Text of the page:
• Copy of site insurance and structural warranty
  • Architect’s professional indemnity cover (if required)
  • SAP calculation (this will be in the Building Regulations package)
  • Experian credit report

Expect to pay for several valuations, too. They’ll do one in advance to determine the current and future value, then do one in the middle to see if you’re on track, and finally, another at completion of the build. These can be several hundred pounds each time, so make sure to budget for them.

Common questions about self-build mortgages

Q. How much can I borrow?

A. It’s standard to receive 75% of land and build costs as a self-build mortgage, but some lenders may offer more.

Q. Do I have to sell my current home before my new house is ready?

A. Not necessarily. If you have savings for 15-25% of the land, materials, and labour costs, then no. If not, you may need to unlock that equity by selling before taking on a self-build mortgage.

Q. When should I start the mortgage process?

A. ASAP. You need to know your budget before taking on an architect. You won’t want to get married to a design you can’t afford. Talk to a lender and get some estimates of what you can borrow before you have plans drawn up.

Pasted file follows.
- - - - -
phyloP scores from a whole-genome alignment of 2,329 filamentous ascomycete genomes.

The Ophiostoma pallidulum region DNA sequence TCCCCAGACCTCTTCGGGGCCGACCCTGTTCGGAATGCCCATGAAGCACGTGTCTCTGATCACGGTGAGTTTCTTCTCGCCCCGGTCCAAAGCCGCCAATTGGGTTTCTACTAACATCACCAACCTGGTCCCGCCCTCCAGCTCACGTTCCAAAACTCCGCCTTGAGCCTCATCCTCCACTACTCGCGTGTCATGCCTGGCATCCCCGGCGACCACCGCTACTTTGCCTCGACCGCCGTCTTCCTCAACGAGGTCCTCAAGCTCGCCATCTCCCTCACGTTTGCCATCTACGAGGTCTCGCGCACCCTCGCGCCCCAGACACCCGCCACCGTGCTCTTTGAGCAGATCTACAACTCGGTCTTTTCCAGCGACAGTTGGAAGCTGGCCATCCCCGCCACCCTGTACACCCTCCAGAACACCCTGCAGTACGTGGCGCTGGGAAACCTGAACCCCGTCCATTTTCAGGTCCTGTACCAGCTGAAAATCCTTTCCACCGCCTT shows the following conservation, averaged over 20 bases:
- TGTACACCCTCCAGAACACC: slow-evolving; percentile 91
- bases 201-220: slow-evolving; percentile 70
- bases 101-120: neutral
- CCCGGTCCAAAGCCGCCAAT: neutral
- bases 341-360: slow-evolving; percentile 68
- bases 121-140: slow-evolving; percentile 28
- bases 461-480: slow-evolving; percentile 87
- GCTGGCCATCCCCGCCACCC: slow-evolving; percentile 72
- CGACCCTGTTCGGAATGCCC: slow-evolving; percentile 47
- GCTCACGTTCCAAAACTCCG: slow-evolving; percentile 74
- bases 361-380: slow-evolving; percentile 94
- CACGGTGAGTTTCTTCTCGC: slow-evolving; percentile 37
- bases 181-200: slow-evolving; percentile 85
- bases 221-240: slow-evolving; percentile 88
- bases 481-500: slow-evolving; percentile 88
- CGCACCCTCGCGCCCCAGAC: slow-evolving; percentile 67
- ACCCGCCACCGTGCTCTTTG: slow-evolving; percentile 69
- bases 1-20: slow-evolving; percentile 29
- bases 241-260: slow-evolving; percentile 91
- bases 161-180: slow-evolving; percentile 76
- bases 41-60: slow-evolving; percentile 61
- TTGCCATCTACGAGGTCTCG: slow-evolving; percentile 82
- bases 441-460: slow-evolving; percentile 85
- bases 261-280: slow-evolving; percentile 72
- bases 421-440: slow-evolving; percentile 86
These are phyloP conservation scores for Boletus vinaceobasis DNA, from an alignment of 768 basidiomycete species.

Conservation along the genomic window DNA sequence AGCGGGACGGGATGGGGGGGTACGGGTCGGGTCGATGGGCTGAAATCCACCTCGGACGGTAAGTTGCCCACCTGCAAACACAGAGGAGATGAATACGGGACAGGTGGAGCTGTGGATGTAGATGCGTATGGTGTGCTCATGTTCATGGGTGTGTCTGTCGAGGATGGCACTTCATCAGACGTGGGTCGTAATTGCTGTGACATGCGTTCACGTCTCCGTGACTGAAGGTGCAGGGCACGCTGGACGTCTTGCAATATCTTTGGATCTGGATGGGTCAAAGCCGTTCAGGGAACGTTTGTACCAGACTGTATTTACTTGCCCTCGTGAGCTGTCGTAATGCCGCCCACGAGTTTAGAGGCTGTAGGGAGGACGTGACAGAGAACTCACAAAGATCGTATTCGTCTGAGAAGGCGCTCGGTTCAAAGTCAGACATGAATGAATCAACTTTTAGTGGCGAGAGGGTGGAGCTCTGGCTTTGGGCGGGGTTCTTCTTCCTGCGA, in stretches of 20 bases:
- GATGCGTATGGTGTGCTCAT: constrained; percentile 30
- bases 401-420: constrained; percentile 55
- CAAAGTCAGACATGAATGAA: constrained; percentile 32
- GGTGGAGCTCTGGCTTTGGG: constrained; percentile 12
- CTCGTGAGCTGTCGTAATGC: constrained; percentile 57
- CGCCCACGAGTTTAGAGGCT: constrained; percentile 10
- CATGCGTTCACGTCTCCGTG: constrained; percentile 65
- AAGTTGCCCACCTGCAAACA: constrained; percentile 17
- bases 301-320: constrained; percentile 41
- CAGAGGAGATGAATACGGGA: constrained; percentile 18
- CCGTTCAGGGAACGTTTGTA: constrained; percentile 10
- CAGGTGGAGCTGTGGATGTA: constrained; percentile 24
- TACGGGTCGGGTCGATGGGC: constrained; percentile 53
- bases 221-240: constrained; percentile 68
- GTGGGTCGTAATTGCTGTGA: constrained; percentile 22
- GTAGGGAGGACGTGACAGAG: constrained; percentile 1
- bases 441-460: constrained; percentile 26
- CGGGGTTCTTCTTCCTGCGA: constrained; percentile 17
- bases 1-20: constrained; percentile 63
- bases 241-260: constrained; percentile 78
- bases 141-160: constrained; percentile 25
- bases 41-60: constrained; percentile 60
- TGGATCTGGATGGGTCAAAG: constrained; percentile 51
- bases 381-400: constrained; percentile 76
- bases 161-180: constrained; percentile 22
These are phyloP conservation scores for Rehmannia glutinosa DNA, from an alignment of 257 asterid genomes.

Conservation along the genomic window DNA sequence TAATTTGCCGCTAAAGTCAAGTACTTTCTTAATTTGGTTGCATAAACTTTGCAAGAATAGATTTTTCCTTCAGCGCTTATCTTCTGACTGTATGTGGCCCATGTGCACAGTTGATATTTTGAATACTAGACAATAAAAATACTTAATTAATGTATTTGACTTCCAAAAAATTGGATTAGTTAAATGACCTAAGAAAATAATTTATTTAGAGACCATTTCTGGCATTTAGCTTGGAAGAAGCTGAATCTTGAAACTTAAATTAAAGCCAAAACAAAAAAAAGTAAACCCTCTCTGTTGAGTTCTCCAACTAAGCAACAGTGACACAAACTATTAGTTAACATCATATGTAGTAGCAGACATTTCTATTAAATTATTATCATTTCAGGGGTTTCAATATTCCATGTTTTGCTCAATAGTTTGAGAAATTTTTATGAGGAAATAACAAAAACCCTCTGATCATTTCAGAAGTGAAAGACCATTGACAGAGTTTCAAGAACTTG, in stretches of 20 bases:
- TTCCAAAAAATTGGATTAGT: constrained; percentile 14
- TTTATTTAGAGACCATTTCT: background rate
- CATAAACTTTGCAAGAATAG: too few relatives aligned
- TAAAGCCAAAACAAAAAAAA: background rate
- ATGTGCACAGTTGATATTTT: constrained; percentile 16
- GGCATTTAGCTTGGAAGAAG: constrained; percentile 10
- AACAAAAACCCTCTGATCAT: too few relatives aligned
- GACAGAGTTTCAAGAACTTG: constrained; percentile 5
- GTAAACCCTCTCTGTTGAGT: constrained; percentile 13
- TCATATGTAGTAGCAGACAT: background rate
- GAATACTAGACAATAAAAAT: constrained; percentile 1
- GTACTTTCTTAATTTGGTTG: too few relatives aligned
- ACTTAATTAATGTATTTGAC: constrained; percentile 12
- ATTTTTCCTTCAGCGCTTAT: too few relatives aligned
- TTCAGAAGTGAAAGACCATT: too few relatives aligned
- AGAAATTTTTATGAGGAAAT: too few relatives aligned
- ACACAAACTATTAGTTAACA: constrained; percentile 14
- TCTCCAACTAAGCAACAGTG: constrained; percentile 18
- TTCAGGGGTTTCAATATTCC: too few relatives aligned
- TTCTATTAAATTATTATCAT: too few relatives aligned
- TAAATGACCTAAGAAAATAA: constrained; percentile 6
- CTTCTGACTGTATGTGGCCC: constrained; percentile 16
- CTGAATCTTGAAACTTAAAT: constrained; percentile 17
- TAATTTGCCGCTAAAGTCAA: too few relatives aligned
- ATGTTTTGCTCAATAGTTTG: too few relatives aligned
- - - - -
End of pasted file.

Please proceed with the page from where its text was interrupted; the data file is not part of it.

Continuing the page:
Q. What are the common interest rates?

A. Buildstore says, “Interest rates currently range from 3.99% - 5.99%, with most lenders offering interest-only during the build – so you only pay interest on the funds drawdown and keep your monthly payments affordable. What’s more, when your new home is complete, you can switch to one of your lender’s traditional mortgage deals, which will have a lower interest rate and bring your payments down.”

Q. Can I borrow on the estimated completed house value?

A. Yes, depending on the lender. You could get a loan based on up to 85% of the final home’s value.

Q. How much would it cost?

A. Here’s a great example from Ecology:

A mortgage of £95,300 payable over 25 years on our Standard Variable Rate, currently 4.15%, would require 300 monthly payments of £510.96.

The total amount payable would be £154,553.92 made up of the loan amount plus interest (£58,214.92) and a mortgage application fee of £799 and a valuation fee of £240 (assuming a purchase price of £200,000). The overall cost for comparison is 4.40% APRC representative.

Other ways to finance a build

If you’re worried about taking on a self-build mortgage, there are other options:

  • You could pay in cash (if you have a spare +/-£500k laying around).
  • You could sell your home and live with a relative/friend or in a rental, hotel or caravan.
  • You could re-mortgage your existing home to draw equity out of it.
  • You could get a custom build mortgage (which is a little different and has some restrictions and benefits baked in.)
  • You could borrow from friends and family.
  • You could crowdfund your build through flexible micro-lending platforms.

However you do it, you’re likely to need a conveyancer. Get a ton of great quotes from local conveyancers in minutes with our fabulous, free online tool.